After the Peace Accords were signed in 1992, her emphasis shifted to providing medical care to remote villages in northern Morazán. By the time a nongovernmental organization launched a program to offer clinics in that region, Carmen had concluded that “Education is the fastest way to end poverty.” Redirecting financial support that continued to flow from Palo Alto Friends and a small but growing number of kindred spirits elsewhere in the U.S., Carmen administered funds for school uniforms, shoes, and books to enable campesino children to attend school – a life-changing opportunity in rural zones where previously very few people had advanced beyond the second or third grade, and the majority of adults were functionally illiterate.

As the children of rural families moved toward high school age and governmental funding for elementary education in rural areas began, the El Salvador Projects increasingly emphasized support for secondary education for promising students. Eventually the first of those students graduated, and some came to Carmen to ask her what could come next. They wanted advanced education – and Carmen determined that she would help them gain it, knowing that when one person in even a large Salvadoran family is well educated and employed it is very unlikely that anyone in that family will ever again be destitute.   Sending peasants to college in El Salvador would be a profound change, she thought. She obtained sponsors for students eager to continue. This became the student loan program, which continues and which now has almost 100 graduates.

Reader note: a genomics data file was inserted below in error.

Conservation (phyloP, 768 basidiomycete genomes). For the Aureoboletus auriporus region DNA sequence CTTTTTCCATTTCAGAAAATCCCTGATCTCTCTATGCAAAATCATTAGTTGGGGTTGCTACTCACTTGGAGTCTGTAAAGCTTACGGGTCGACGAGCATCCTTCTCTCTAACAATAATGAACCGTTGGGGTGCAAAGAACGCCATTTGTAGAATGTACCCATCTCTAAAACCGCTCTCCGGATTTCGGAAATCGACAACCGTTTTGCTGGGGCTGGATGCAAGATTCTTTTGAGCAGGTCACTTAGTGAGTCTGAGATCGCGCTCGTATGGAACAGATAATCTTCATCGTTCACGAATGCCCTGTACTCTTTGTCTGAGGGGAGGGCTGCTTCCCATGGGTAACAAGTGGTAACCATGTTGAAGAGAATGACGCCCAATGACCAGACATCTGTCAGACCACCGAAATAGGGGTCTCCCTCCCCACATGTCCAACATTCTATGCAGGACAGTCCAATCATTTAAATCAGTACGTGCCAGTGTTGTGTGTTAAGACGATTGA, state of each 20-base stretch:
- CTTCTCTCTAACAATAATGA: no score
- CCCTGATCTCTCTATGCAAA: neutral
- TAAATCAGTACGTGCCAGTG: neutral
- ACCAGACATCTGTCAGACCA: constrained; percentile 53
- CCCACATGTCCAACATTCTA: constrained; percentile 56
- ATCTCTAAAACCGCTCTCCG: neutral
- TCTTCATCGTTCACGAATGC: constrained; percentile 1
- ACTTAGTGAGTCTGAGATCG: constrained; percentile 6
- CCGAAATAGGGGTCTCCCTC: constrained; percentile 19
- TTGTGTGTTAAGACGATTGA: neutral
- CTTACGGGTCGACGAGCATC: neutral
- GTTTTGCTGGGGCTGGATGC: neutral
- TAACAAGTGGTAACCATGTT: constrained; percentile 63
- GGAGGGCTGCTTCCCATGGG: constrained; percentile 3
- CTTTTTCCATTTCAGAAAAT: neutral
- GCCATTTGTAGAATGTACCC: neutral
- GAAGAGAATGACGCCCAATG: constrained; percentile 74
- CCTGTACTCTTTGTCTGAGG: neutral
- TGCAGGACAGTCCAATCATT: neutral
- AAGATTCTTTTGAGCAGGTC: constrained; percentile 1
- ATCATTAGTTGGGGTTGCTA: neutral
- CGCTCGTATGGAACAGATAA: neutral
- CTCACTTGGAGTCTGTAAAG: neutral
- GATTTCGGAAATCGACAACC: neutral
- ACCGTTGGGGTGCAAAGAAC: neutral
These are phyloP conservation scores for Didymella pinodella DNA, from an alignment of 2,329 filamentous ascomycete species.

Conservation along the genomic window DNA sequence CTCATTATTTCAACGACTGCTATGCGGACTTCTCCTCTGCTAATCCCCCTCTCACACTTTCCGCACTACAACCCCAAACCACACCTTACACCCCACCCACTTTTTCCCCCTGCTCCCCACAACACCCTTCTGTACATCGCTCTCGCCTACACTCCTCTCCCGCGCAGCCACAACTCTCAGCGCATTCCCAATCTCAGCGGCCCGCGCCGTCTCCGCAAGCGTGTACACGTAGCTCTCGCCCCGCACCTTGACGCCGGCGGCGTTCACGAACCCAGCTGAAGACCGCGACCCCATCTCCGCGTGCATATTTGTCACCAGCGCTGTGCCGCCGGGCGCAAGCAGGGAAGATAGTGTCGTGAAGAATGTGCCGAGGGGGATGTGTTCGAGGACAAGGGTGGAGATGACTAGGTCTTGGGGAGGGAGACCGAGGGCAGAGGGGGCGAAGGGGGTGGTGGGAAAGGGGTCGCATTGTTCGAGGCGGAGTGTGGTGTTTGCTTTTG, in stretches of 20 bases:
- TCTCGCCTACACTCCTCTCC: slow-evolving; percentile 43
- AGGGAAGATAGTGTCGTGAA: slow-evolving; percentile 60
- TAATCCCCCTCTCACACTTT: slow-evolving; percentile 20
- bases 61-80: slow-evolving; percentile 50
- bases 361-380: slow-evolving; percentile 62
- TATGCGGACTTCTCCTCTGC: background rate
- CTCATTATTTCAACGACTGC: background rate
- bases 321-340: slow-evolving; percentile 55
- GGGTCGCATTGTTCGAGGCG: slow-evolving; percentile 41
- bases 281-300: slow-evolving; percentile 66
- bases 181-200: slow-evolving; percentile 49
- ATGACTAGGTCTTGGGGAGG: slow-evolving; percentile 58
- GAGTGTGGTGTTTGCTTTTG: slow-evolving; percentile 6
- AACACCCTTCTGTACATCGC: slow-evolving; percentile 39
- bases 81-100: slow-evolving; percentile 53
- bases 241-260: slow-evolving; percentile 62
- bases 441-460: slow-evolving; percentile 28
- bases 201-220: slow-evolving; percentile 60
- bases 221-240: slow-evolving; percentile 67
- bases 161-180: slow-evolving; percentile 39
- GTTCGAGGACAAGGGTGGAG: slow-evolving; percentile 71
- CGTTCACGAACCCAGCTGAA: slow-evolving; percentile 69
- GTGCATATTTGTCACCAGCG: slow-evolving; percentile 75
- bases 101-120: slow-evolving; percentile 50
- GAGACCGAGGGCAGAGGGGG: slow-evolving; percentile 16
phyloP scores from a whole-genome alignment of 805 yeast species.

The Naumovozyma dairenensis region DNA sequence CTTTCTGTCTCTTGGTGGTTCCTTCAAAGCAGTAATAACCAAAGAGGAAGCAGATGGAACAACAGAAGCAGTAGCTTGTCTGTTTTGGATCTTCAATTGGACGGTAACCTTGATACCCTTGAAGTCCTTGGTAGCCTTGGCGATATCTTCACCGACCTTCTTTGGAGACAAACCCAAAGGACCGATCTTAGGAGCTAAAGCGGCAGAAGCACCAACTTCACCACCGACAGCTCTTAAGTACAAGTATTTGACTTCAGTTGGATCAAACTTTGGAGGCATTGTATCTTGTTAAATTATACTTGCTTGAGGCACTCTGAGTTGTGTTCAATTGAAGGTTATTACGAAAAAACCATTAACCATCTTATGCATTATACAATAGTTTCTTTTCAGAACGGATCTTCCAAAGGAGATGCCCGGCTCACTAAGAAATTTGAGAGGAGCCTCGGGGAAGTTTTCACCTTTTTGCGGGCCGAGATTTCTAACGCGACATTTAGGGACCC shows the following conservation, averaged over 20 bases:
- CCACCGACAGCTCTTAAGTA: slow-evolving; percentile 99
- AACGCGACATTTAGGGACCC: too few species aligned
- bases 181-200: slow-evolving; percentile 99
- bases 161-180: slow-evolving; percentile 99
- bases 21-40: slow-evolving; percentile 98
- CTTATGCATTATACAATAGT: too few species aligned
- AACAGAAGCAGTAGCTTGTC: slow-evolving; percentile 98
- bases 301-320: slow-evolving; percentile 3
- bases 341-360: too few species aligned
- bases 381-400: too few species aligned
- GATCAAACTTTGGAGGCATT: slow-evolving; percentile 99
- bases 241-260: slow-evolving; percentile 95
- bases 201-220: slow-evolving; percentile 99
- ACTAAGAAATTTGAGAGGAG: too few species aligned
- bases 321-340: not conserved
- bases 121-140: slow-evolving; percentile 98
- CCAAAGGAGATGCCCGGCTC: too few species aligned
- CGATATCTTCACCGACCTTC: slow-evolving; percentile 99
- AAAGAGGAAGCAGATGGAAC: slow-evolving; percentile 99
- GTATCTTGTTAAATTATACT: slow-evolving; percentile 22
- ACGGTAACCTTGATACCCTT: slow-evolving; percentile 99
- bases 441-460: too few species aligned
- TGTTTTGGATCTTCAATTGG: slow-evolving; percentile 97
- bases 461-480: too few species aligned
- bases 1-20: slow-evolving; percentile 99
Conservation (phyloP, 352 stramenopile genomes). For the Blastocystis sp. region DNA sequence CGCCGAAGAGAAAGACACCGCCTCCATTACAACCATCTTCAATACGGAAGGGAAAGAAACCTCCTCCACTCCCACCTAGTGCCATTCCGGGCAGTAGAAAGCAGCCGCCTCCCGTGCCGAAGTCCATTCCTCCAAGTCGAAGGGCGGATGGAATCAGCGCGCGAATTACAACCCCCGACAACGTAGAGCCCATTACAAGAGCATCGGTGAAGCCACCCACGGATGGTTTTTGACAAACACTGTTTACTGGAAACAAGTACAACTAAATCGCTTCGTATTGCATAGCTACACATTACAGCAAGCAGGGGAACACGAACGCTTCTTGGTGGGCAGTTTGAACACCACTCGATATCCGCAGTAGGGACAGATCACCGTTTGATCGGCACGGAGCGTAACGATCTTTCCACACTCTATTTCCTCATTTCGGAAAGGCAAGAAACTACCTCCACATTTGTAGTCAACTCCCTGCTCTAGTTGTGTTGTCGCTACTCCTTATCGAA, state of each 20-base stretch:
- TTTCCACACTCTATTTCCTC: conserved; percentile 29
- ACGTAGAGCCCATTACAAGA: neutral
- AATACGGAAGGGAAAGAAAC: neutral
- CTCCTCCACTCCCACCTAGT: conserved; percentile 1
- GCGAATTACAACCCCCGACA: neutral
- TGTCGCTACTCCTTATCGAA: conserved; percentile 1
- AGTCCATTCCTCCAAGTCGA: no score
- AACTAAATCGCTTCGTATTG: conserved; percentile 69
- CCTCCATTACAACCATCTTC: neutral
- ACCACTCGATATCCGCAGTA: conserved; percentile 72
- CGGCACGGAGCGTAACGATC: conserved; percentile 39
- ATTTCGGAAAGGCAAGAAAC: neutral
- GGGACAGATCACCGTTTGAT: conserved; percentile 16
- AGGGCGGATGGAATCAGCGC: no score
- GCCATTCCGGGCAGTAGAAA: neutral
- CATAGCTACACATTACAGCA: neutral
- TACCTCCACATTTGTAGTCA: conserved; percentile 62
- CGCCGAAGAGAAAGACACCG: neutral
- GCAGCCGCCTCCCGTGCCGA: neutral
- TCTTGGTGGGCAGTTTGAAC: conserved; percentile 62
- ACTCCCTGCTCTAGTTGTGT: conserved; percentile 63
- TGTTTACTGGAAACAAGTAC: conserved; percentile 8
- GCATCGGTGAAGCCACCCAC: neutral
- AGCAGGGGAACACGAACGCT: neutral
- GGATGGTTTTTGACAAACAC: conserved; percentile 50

Over the years Carmen hosted many visits from supporters across the country – always happy to show to others the impact their support of her work was having.  Perhaps none were as memorable as the service learning trips organized for teens of Palo Alto Meeting and other nearby Meetings.  The teens inevitably came home powerfully transformed by what they had seen, learned, and done.

Carmen founded the El Salvador Projects to raise the level of education for young people of the poorest communities in El Salvador. Her whole life had prepared her for this work. When she returned to the war-torn country of her origin, Carmen had brought with her deep cultural knowledge, professional training as a teacher, and the strength of character and spiritual foundation of decades of Quaker faith and practice. The Projects have been highly successful.  Now, almost 100 young Salvadorans have been aided in their quest for higher education, including more than 50 with 2-year degrees in such practical areas as teaching, nursing, pharmacy, and other technical areas, and 35 with four-year or higher degrees as well as 12 university students who are currently being supported in the 2015 school year.  Continuing under the auspices of the Palo Alto Friends, and now under the able leadership of her son Robert Broz, the El Salvador Projects will be Carmen’s chief legacy and stand as her testament to the uplifting power of education.

In 2013, UC Berkeley recognized Carmen Broz for her extraordinary service and activism in Central America by electing her to the UC Berkeley Wall of Fame.  The road to this high achievement began many years earlier.

Carmen Broz was a powerful presence in the world because she lived her life in service to others.  She was fulfilled and at peace when she passed away, having understood that “the process of dying begins at the moment of birth” and thereby living her life to its fullest potential.